Spanning two hours and ten minutes, Deathly Hallows – Part 2 is the shortest of all the Harry Potter flicks, but it feels as rich and full as the best films in the franchise. The movie isn’t just an endless barrage of set pieces. While yes a few sequences may feel not as interesting as the book portrays them but...well ahh... they in the long run serve as a delicious appetizer for what is to come. When you have a battle that covers the majority of the movie’s runtime, there’s a risk that you will wear out your audience. You can only have wizards shoot spells at each other for so long before viewers begin to lose interest. Part 2 avoids the problem with its tremendous pacing. The battles are paced so that you really start getting wrapped up in the action, but when matters become too heavy, someone can cut in with a joke or a beloved character can get their shining moment. And when it’s time to break away from the action entirely for serious drama, the transition is never jarring.

From the directorial style of franchise veteran David Yates to the melodic score by composer Alexandre Desplat, Deathly Hallows: Part 2 wisely remembers that while it is a movie, it is also the final link in an epic chain. As such, the film doesn’t make the mistake of being too overstated or assaulting you with mind-numbing arbitrary action, ear-shattering sounds or overly-dramatic music. 
When the battle at Hogwarts rages, Yates favors more picturesque photography – shots of bodies lying to and fro, familiar structures being destroyed, or characters we know engaged in battle, the focus squarely on their desperate, defiant, or despairing expressions. The music, while still containing familiar traces of epic Potter melodies of times past, also allows for a lot of quieter, more contemplative tunes, which enhance the resonance of all that is happening onscreen. The filmmakers thankfully remember that we’ve journeyed so far with these characters – through the books into the movies as well as throughout the movies up to now – and so they trust that we, the audience, will understand the poignancy and meaning of the events that are unfolding.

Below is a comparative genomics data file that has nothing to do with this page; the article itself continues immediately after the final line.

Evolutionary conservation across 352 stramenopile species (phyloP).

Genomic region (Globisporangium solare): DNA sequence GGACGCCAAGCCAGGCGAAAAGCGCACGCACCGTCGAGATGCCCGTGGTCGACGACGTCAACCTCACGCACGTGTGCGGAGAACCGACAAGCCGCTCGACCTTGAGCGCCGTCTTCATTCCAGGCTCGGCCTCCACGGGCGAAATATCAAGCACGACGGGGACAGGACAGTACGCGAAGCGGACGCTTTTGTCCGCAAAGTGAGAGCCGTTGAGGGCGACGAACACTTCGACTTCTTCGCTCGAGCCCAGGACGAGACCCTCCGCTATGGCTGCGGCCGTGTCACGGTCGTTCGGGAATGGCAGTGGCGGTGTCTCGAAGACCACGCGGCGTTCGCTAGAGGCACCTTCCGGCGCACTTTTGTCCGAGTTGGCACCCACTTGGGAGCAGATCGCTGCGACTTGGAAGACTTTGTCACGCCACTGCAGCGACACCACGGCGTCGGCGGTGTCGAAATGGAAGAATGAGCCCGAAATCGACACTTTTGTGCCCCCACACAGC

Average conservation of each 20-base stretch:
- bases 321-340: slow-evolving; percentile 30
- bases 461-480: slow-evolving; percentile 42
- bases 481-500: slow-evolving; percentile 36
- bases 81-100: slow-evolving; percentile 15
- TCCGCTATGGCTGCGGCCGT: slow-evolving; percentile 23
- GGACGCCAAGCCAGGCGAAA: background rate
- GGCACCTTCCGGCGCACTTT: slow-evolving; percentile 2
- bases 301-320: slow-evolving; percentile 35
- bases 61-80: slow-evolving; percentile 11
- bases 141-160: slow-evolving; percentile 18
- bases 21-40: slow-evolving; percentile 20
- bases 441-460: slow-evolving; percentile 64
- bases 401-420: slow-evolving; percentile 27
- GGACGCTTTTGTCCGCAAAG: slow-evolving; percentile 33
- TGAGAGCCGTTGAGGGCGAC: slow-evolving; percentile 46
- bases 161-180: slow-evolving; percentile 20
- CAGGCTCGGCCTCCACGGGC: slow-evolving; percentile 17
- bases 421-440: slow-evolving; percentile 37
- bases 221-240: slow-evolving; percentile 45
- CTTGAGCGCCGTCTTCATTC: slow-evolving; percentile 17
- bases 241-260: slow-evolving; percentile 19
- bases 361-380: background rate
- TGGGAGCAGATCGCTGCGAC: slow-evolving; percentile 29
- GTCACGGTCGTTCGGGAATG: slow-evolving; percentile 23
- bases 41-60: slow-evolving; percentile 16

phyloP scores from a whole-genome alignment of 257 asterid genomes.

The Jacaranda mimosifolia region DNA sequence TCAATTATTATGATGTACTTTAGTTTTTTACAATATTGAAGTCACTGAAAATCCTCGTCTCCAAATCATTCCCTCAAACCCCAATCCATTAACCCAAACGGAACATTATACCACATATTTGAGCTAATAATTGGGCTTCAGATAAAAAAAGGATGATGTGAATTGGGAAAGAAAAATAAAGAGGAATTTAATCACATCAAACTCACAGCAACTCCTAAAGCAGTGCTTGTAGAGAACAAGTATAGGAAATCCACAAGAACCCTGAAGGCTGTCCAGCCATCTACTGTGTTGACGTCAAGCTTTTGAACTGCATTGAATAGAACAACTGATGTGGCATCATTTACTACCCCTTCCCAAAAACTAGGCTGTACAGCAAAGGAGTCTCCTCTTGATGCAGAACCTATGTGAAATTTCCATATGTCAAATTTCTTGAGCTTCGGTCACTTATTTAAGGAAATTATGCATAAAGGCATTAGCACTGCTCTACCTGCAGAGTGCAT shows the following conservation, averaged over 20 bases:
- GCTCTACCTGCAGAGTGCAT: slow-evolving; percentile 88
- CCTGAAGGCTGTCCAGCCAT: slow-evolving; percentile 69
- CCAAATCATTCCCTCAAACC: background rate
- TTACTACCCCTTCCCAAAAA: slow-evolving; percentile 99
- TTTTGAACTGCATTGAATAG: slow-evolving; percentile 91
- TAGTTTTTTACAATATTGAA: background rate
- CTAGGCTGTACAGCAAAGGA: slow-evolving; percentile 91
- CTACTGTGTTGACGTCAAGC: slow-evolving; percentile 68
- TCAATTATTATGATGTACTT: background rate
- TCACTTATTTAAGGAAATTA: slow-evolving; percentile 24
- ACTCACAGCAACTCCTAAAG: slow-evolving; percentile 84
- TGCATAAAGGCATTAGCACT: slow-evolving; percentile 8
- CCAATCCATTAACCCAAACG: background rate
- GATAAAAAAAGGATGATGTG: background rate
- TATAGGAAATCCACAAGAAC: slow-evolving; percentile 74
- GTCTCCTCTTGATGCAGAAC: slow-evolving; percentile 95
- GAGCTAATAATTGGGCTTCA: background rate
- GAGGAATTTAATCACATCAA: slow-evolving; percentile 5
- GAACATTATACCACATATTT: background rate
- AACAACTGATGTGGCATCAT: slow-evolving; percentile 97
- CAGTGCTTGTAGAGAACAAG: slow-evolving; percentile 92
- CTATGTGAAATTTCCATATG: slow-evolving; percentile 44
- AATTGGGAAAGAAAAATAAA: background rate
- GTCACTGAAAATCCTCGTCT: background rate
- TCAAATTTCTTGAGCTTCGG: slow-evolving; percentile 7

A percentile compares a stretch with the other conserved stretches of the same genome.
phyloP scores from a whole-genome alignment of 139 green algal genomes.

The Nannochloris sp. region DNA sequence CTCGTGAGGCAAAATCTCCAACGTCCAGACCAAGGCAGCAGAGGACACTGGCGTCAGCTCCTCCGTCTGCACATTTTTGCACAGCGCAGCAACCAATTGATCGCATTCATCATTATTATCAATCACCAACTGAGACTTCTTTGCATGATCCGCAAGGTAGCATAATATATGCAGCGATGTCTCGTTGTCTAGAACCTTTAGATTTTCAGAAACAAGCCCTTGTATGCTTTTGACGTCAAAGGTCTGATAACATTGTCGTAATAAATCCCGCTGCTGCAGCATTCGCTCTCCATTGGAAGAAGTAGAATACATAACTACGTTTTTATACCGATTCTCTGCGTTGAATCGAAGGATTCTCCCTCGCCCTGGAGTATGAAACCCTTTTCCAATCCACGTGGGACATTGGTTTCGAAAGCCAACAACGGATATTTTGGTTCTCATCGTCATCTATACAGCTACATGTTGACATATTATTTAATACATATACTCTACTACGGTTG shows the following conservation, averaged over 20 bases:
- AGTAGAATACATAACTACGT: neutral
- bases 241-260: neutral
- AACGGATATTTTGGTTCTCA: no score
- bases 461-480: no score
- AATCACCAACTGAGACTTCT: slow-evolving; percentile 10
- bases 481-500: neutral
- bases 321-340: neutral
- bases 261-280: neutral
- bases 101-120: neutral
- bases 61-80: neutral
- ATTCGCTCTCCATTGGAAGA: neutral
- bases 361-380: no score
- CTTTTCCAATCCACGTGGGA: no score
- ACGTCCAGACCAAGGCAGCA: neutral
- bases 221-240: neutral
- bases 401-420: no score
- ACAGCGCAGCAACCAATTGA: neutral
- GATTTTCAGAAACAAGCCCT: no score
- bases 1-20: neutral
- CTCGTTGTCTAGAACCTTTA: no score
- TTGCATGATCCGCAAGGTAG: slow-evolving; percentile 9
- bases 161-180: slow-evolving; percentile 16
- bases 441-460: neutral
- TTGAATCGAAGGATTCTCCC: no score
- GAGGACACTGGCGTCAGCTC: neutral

This same understated approach also works for the actors. By now, most people will be so deeply invested in these characters that they can pick up on the subtle nuances of their behavior, choices, expressions and banter, sparing the need for everything to be so pronounced or obvious. Watching Radcliffe, Watson and Grint is just moving, given where they began this franchise and how they’ve matured as young people, characters and actors since those early years. The trio close off their roles “brilliantly,” with Radcliffe in particular showing why he will likely have a long career that extends well beyond this franchise.

Yates does a fair job of keeping Harry and his emotions at the nexus of things, so that even if we don’t feel the impact of certain moments or developments, we can see and understand that he feels it.